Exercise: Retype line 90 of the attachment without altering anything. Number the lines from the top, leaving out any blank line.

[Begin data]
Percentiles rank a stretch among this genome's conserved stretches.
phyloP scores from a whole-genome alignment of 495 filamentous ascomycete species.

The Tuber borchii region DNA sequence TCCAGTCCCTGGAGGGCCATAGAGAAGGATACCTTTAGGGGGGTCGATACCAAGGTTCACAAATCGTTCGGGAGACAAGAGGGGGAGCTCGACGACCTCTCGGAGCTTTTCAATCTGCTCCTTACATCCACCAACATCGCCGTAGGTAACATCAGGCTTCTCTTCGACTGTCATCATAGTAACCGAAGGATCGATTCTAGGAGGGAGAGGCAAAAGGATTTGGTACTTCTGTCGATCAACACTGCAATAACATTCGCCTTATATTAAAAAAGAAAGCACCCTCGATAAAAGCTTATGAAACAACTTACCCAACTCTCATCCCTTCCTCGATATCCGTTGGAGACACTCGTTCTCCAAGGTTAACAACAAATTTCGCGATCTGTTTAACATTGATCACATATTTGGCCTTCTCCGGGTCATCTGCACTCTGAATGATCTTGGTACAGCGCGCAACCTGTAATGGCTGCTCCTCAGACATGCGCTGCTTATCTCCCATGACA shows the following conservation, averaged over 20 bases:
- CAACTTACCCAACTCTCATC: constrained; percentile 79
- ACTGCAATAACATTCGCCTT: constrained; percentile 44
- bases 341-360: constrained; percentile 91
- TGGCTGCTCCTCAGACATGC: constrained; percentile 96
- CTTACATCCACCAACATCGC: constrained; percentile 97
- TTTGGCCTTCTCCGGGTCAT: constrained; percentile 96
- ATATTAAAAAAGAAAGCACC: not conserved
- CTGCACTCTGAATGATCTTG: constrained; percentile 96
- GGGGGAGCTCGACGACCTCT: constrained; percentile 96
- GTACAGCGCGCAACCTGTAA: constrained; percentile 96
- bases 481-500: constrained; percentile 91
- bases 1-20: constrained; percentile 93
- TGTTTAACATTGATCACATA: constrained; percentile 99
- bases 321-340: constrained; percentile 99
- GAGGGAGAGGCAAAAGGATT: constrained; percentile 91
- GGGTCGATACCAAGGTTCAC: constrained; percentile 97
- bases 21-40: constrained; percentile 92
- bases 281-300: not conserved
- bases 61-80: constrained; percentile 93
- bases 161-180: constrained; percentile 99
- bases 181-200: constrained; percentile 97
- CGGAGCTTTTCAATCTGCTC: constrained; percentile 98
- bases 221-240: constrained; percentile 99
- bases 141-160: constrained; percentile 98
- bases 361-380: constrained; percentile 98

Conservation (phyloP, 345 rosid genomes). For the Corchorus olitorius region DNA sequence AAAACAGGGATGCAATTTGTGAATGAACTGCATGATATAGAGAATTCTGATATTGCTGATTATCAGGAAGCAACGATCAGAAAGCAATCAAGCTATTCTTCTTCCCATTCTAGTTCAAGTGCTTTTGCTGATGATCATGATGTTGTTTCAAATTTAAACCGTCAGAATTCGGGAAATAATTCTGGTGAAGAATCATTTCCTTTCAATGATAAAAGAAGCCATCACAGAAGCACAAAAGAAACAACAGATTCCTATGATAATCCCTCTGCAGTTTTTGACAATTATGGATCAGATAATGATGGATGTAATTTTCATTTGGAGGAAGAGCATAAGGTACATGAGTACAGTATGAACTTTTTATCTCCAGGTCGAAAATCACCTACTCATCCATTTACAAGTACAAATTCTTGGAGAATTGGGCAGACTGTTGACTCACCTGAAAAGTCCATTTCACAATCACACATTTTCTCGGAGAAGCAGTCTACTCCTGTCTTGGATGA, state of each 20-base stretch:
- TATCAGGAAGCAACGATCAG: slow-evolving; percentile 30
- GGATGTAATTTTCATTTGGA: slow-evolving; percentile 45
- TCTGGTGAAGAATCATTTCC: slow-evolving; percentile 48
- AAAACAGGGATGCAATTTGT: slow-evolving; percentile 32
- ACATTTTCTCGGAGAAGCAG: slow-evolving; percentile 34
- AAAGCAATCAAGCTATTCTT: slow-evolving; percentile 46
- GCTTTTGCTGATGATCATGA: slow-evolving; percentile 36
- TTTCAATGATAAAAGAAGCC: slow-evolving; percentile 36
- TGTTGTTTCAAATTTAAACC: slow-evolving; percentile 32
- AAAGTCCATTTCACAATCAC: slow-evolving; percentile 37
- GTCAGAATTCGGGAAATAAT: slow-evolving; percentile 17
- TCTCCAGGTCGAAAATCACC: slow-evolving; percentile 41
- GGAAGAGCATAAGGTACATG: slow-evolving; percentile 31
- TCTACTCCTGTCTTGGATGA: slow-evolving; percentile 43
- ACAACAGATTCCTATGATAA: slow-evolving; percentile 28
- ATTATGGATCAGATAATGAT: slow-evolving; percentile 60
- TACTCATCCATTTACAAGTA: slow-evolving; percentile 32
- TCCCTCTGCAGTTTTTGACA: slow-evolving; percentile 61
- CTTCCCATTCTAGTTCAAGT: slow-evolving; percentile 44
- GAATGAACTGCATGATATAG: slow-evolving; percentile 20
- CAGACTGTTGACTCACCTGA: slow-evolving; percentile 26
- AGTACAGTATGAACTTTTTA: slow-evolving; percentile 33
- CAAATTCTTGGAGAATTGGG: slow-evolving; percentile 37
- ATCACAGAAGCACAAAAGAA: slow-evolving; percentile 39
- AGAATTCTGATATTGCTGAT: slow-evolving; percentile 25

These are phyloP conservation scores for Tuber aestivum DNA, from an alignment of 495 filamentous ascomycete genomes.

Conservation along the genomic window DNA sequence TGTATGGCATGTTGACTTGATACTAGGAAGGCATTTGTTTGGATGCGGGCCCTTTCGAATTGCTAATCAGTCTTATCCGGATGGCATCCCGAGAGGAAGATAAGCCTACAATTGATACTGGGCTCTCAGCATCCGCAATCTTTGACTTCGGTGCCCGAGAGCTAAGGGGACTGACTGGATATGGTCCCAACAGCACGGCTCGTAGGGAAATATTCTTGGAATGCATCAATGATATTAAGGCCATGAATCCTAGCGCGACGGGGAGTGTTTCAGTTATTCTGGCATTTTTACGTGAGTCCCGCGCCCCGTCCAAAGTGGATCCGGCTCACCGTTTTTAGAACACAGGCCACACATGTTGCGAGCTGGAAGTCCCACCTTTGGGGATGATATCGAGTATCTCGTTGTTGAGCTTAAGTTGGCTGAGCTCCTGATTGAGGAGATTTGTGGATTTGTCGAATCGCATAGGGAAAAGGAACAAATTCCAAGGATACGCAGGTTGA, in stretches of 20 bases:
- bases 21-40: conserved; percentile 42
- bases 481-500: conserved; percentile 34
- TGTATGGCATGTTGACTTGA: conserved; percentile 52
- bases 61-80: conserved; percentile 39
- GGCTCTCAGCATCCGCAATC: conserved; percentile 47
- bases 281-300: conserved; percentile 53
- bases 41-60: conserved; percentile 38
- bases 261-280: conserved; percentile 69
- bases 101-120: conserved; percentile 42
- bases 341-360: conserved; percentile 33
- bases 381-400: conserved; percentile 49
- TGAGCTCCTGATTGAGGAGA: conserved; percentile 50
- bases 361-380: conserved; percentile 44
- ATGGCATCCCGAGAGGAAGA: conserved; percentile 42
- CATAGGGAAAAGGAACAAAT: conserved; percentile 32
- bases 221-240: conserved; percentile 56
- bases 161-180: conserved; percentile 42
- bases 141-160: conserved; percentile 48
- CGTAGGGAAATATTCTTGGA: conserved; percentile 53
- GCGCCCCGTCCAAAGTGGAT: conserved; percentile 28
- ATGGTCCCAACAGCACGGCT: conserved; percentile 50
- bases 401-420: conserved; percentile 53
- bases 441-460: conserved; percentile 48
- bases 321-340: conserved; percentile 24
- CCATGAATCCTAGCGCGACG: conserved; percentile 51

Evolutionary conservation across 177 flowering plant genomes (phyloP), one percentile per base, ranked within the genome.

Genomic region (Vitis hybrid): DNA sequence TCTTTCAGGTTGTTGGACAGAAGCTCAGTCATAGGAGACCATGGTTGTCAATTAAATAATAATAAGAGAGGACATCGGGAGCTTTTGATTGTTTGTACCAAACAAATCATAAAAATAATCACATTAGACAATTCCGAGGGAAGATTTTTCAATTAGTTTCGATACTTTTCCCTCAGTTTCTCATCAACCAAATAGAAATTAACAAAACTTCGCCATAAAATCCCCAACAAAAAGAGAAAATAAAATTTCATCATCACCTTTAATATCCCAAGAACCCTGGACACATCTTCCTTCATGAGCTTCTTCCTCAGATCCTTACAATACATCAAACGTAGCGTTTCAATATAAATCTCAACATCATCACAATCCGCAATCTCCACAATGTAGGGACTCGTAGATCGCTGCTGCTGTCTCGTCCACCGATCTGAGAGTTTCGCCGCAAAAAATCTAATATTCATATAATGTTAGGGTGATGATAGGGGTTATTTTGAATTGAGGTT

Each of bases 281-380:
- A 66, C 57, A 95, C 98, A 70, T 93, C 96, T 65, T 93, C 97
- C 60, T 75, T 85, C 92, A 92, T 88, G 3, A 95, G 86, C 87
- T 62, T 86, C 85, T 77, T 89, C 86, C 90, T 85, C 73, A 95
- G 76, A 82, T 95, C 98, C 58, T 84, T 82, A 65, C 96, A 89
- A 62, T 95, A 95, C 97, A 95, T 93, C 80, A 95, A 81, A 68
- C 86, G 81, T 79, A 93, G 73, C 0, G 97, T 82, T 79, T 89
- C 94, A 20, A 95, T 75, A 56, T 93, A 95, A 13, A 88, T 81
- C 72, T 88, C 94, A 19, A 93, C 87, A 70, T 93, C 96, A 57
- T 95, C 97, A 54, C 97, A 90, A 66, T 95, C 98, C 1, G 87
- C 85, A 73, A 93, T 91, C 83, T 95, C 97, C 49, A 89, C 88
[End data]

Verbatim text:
- C 86, G 81, T 79, A 93, G 73, C 0, G 97, T 82, T 79, T 89